Hunting and Gathering Issue

Warmer Water Could Have Chilling Effect On Montana’s Trout Fishing Economy

New study finds that future climate change may cost the Treasure State $192 million per year in revenue by 2080

By Tristan Scott
A trout in Nelson’s Spring Creek. Beacon File photo

In the 30 years since Robert Redford’s award-winning film “A River Runs Through It” transformed Montana’s fly-fishing tourism industry — which spiked by a magnitude of 60% in 1992, the year the movie came out, and again in 1993 — the Treasure State’s seemingly indefatigable pastime, as well as the fisheries it depends on, has not only endured a 280% increase in nonresident fishing pressure, but it has also survived extreme drought, reduced streamflows and warming water temperatures.

Despite this proven resiliency, climate change may put the long-term viability of Montana’s most popular trout fisheries at risk, according to a study published this month in the journal Science Advances.

The study’s findings are based on a collaboration between scientists with the U.S. Geological Survey (USGS), Montana Fish, Wildlife and Parks (FWP) and the University of Montana who investigated how climate change affected trout fisheries across 3,100 miles of rivers in Montana from 1983 to 2017. They found that over the past several decades, Montana’s trout fisheries have been resilient in the face of climate extremes. However, they also found that future climate changes could result in the loss of $192 million per year in state revenue by 2080.

“Trout fisheries have enormous cultural, economic and ecological importance in Montana and worldwide, yet even Montana’s resilient trout fisheries could be vulnerable to future climate change,” said Timothy Cline, a USGS scientist and the study’s lead author.

The study traced the effects of several extreme droughts in Montana, as well as the attendant reductions in streamflows and increases in water temperatures, causing stressful conditions for trout and numerous fishing site closures in Montana. State-imposed “hoot owl” restrictions, which forbid fishing from 2 p.m. to midnight, have become a perennial custom on the state’s world-class trout rivers as fisheries managers and outfitters seek to relieve trout from the stress of being caught and released in the hottest hours.

In response to these droughts, anglers moved to find fishing locations that were more favorable to trout during extreme conditions, keeping the fly-fishing industry solvent despite the localized depressions affecting certain fisheries and outfitters, according to the study.

“By moving to fishing locations that were more favorable during drought, visitors kept trout fishing revenue in the state rather than choosing to travel elsewhere,” Cline said. “Trout fishing in Montana has been remarkably resilient to changing conditions.”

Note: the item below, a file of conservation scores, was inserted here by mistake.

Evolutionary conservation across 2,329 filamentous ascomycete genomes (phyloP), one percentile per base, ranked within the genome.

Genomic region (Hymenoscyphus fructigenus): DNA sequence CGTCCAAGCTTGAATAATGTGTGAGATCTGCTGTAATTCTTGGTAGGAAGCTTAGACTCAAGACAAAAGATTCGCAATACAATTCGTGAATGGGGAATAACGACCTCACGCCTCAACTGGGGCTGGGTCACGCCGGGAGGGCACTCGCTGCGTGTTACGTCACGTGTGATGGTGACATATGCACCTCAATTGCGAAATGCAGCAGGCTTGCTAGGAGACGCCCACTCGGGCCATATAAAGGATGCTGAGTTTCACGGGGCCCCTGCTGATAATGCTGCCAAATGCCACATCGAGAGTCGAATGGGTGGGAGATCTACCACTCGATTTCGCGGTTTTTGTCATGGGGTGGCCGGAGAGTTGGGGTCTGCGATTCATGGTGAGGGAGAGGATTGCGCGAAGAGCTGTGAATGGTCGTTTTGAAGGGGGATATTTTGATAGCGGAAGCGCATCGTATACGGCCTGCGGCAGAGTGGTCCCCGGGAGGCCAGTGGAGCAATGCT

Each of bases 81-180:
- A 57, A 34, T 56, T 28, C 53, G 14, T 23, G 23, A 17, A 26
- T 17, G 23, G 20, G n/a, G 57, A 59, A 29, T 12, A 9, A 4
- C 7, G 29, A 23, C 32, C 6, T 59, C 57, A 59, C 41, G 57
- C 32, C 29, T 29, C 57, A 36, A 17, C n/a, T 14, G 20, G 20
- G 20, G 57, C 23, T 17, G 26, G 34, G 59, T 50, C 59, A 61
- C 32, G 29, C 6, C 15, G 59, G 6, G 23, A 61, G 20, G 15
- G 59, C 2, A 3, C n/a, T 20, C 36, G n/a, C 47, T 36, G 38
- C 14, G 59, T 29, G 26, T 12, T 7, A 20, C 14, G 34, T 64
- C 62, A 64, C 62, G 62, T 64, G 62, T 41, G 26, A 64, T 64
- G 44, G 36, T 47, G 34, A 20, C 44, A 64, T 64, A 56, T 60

As the concentration of total anglers fishing in the region doubled during the 34-year study period, cold-water sections of river, where trout were dominant, had 10 times the number of anglers than nearby warmer-water sections — and most of those anglers were visitors from out of state, according to the study’s findings, which translates to top-dollar tourism revenue. 

“These findings demonstrate that trout fishing was a significant recreational draw and economic boom to Montana despite drought conditions,” the study states.

However, the scientists also found that 35% of Montana’s cold-water habitats may no longer be suitable for trout by 2080, which could further test the resiliency of the state’s fishing economy in coming decades. Montana could lose almost $200 million per year in angling revenue, or about 30% of today’s trout fishing economy, according to the study. 

The study’s authors explain that water temperature strongly regulates the distribution, abundance and physiology of stream-dwelling fish. This is particularly true for cold-water species like bull trout and westslope cutthroat, which are ectothermic (cold-blooded) and constrained to stream and lake environments, said Clint Muhlfeld, a Flathead-based aquatic ecologist with the USGS office in Glacier National Park, and a co-author on the study.

“Our findings underscore the importance of maintaining a diversity of cold-water habitats and streamflows that provide options for anglers to move to as conditions change,” Muhlfeld said. “Such diversity could help mitigate the socioeconomic impacts of climate change on valuable freshwater fisheries.” 

To anglers, the best blue-ribbon trout streams are characterized by free-flowing water that’s clear and, most importantly, cold. In nearby Glacier National Park, for example, the glaciers and snowpack feed the three forks of the Flathead River, where the patterns of water flows and stream temperatures are already changing.

In the years ahead, the chilly streams that sustain Northwest Montana’s prized native fish are forecast to grow increasingly tepid due to rising global temperatures. And as Montana summers are increasingly characterized by historic high temperatures and record-low flows due to a scant snowpack and an early spring runoff, researchers say trout will endure stresses that could adversely affect habitat, genetic biodiversity and migratory patterns, while promoting hybridization with nonnative species.

The new study relied on FWP’s recreation monitoring data. In addition to Cline and Muhlfeld, co-authors include Ryan Kovach, Robert Al-Chokhachy, David Schmetterling, Diane Whited and Abigail Lynch. For more information on fishery research in the Rocky Mountains, visit the USGS Northern Rocky Mountain Science Center website.

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